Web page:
Aromatic lamino acid decarboxylase (AADC) deficiency is caused by changes (mutations) in the DDC gene. This gene provides instructions to the body to create an enzyme called the AADC enzyme. When this enzyme is working properly, it creates neurotransmitters called dopamine and serotonin. These neurotransmitters allow the cells of the nervous system to communicate with each other properly.[1] 

When there is a mutation in DDC, the body does not create AADC enzyme correctly, and there are not enough properly working neurotransmitters in the body. These changes therefore cause the symptoms associated with AADC deficiency.[1]

Diagnosis

Aromatic lamino acid decarboxylase (AADC) deficiency is typically diagnosed based on a number of laboratory tests. A spinal tap may be completed to measure levels of substances related to having low levels of dopamine and serotonin. A blood sample can also be taken to measure the activity of the AADC enzyme.[3]

If these tests are consistent with an individual having AADC deficiency, genetic testing can be completed to confirm the diagnosis. It is recommended that doctors use at least two of these methods to diagnose a person with AADC deficiency.[4]

Testing Resources

  • The Genetic Testing Registry (GTR) provides information about the genetic tests for this condition. The intended audience for the GTR is health care providers and researchers. Patients and consumers with specific questions about a genetic test should contact a health care provider or a genetics professional.

    Treatment

    There is currently no cure for aromatic Lamino acid decarboxylase (AADC) deficiency. Different medications can be used to help treat the signs and symptoms of the disease. However, although certain combinations of medications may help some people, there is no proven strategy that relieves the symptoms of all people with this disease.[3] Whether or a not a treatment works may depend on the exact change in the DDC gene and how much the AADC enzyme is functioning in the body.[5]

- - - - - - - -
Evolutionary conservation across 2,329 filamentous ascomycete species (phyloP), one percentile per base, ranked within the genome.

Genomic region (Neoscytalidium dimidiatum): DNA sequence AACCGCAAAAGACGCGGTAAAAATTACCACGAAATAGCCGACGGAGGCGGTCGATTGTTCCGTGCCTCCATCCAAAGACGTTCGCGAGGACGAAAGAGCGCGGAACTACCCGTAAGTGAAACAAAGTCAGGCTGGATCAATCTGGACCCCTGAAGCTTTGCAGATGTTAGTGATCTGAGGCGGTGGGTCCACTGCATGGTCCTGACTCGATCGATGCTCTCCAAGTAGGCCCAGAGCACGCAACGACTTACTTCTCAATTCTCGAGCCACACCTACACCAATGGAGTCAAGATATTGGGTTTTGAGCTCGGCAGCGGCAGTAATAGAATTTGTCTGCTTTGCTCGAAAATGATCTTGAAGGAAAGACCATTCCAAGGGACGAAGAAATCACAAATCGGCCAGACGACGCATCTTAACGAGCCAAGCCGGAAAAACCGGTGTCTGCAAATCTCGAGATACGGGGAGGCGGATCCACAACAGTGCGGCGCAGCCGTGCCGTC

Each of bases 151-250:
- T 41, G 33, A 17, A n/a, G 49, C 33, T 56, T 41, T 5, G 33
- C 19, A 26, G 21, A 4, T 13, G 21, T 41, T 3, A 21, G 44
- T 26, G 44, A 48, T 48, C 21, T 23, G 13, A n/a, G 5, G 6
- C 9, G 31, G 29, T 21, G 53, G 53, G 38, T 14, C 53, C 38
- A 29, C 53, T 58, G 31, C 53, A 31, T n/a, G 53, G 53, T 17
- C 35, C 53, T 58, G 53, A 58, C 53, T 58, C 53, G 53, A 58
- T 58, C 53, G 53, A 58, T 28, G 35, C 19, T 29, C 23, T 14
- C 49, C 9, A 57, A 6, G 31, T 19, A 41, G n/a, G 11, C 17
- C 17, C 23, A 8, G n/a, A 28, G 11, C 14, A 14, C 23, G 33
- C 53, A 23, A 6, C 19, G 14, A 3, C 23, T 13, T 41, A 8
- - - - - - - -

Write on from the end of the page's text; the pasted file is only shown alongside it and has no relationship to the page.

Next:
Since the nervous system in a child with AADC deficiency does not have enough of certain neurotransmitters, the goal of many of the treatments is to make certain as much of these neurotransmitters are available as possible.[4]

    Medication could include any one or combination of the following:[4]

    Other treatments may depend on the symptoms of each individual. These treatment options include:[4]

    Physical, occupational, and speech therapy may also be helpful in improving symptoms of the disease.[2][4]

    Gene therapy treatment for AADC deficiency seems promising and clinical studies in humans are currently underway.

    Organizations

    Support and advocacy groups can help you connect with other patients and families, and they can provide valuable services. Many develop patient-centered information and are the driving force behind research for better treatments and possible cures. They can direct you to research, resources, and services. Many organizations also have experts who serve as medical advisors or provide lists of doctors/clinics. Visit the group’s website or contact them to learn about the services they offer. Inclusion on this list is not an endorsement by GARD.

    Organizations Supporting this Disease

      Learn more

      These resources provide more information about this condition or associated symptoms. The in-depth resources contain medical and scientific language that may be hard to understand. You may want to review these resources with a medical professional.

      Where to Start